Study: Comfort, Safety and Value Motivate Choice of Smart Home Technologyy
There are lots of folks quick to adopt new technology because it’s exciting and amusing; switching phones with every new version, bigger and better TVs, the latest laptops and tablets. But when it comes to smart home tech, homeowners preferences favor security and well-being.
More so than wishing for, home buyers are now expecting certain smart home elements to be in place such as self-regulating thermostats and remote access security systems. If your plans are to update your home in the near future, don’t be hesitant to invest in tech advances for systems and appliances. What are the most common tech upgrades? The industry says consider convenience and security.
Comfort and safety are the primary reasons more homeowners are adopting smart home technology, according to a recent study by Scripps Networks Interactive in conjunction with the National Association of Home Builders (NAHB) and the National Kitchen and Bath Association (NKBA). “Keeping up” with the latest technology, the study shows, is less of a factor, with three-quarters of those surveyed saying they implement smart home technology “to keep their family safe and comfortable.” Energy-efficiency, as well, is another motivator, with the intention to boost resale value and reduce energy costs.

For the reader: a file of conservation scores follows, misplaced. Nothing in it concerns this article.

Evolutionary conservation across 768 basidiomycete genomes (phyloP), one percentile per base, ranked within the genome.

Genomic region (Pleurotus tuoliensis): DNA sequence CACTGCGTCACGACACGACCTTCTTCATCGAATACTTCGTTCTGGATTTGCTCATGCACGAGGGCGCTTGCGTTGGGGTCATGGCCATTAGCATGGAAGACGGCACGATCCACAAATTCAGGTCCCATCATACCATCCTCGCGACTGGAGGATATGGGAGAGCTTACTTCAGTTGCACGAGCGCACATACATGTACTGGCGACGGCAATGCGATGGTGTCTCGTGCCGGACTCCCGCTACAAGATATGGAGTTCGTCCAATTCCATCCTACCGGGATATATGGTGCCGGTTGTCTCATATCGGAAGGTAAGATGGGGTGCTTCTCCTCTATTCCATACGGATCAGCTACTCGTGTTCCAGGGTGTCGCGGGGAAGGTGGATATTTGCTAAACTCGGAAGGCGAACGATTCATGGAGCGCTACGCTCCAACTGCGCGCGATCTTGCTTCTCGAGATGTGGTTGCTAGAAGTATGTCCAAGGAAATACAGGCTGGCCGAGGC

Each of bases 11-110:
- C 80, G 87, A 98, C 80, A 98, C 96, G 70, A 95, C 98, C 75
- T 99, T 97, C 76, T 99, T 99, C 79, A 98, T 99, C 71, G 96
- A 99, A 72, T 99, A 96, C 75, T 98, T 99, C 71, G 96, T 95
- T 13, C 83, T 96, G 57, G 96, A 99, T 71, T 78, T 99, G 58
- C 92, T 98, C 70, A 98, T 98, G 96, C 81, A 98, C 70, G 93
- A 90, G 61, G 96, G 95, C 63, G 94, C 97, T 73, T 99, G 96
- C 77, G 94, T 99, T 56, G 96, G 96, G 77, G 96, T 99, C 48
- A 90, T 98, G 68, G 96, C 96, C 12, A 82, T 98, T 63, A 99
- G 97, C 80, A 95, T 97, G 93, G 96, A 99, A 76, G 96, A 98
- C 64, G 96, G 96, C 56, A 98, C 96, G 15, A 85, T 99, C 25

Millennials are the most likely to adopt smart home technology, according to the study, “to make their home convenient for daily tasks;” those in Generation X, conversely, prefer smart home technology as a means “to make their home a healthy environment.” Baby boomers, in addition, favor smart home technology “to add value to their home.” Eighty-five percent of millennials are likely to add smart home technology to their home, compared to 73 percent of those in Generation X and 67 percent of baby boomers.
The kitchen is the top spot for smart home technology, with those studied purchasing app-enabled, connected appliances, such as a smart refrigerator, motion-activated lighting and voice-activated speakers. Generation X respondents reported the kitchen as the top spot for smart home technology more than any other generation.
Fifteen percent of study respondents cite the front door as the most desired place for adding technology, while 13 percent cite the living room. Forty-four percent cite “energy monitoring” and “light automation” as their most desired tools; computer-controlled or mobile device-operated systems, a doorbell camera and surveillance equipment are also popular.
Smart home technology, according to a recent report by the National Association of REALTORS® (NAR), is becoming more concerning to homebuyers and sellers, who are most interested in privacy and security measures.